Field Notes from Liberia: November 2016
by: Joan Komolafe
.It’s been a little over three months since I have been in Liberia. The rainy season has ended and the dry season or as I call it, “Dusty season” is upon us. The weather has also gotten a bit cooler in the morning and days are shorter. I have been told that it will “get cold” in late December and continue through about February. Of course, cold is relative because I have seen people walking around in winter coats and flip flops in the rain.
So, what is my job in Liberia? Simply put, I monitor, mentor, and train current teachers who are seeking to improve their ability to teach reading and become certified reading teachers. I also work with several schools in developing their school library. I am assigned to four schools which I visit weekly. During these visits, I observe and provide feedback to my teachers as well as facilitate a teacher’s club (learning community). As with everything else, the education sector was hard hit by both the civil war and the Ebola outbreak. Some teachers have no formal training while others have had some training at Rural Teacher Training Institutes; some are currently in school while others are near retirement, some are referred to as “volunteer teachers”, meaning they are paid by the PTA while others are “government teachers”, meaning they have been hired by and are paid by the Ministry of Education. For the most part, I have found the teachers to be open and accepting of criticism and recommendations which some are beginning to apply. Frequent excuses I hear are; “the class too big o”, “the children loud”; which I cannot argue with as classes range in size from 22 to 96 with one teacher. Also, classrooms are in open buildings allowing both air and an overflow of noise from surrounding classes and street.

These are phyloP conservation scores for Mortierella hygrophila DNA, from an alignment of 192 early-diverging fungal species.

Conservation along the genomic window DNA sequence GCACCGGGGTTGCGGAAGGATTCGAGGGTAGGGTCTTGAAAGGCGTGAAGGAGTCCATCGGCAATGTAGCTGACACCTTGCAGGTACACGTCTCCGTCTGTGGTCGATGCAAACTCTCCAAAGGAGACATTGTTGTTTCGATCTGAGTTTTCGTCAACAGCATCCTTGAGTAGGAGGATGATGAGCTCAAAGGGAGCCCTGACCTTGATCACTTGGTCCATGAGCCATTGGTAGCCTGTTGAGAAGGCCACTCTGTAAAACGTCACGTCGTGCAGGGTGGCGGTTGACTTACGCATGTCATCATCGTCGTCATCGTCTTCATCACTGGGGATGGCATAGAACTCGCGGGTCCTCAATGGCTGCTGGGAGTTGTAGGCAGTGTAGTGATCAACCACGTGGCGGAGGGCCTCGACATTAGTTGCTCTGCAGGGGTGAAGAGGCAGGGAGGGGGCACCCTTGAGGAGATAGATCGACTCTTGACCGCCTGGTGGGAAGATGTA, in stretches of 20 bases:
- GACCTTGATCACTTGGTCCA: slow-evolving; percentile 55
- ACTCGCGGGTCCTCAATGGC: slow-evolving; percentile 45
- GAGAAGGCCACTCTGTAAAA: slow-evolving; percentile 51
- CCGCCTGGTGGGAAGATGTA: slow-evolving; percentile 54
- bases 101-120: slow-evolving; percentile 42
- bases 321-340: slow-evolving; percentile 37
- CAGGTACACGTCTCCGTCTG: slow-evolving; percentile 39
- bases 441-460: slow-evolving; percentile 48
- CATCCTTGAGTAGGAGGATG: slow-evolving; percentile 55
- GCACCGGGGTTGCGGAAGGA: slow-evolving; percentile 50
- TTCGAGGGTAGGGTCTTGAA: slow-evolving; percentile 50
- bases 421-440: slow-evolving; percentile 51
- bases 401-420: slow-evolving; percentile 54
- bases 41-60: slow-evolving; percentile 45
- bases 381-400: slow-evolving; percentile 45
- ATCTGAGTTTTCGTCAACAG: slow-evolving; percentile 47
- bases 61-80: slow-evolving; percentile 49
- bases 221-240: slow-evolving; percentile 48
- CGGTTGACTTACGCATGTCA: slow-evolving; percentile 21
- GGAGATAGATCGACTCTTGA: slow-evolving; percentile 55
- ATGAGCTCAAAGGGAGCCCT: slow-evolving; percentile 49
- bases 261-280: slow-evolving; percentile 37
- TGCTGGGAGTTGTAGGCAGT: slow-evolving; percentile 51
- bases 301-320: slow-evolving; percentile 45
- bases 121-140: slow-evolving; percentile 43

Classroom management is very limited if present. As if those challenges weren’t enough, curriculum for grades Kindergarten through fourth is non-existent. There are objectives for all grades, it’s just that the Ministry of Education has not gotten around to providing the accompanying curriculum. Therefore, I also guide the teachers in developing a workable grade appropriate curriculum using available materials. Additionally, this seems to be the first time teachers have a curriculum and they don’t know how to use it. So, I also guide and encourage them as they learn how to use and teach from a textbook. Apart from the challenge of their ability to read and understand the material, I sometimes feel as if there is a culture of admiring and not using a shelf of beautiful books, as no one wants to touch the books because they are “afraid of “spoiling” (damaging) them”. I am slowly (small, small, as we say here) guiding the vice-principal for instruction on how to inventory and disseminate this material to both staff and students. Additionally, the only supply to be found is chalk. Teachers must provide any and everything they need/want to use, including a chair to sit on. Language is also an issue. Three levels of English is spoken – standard, Liberian and simple depending on how educated your audience is.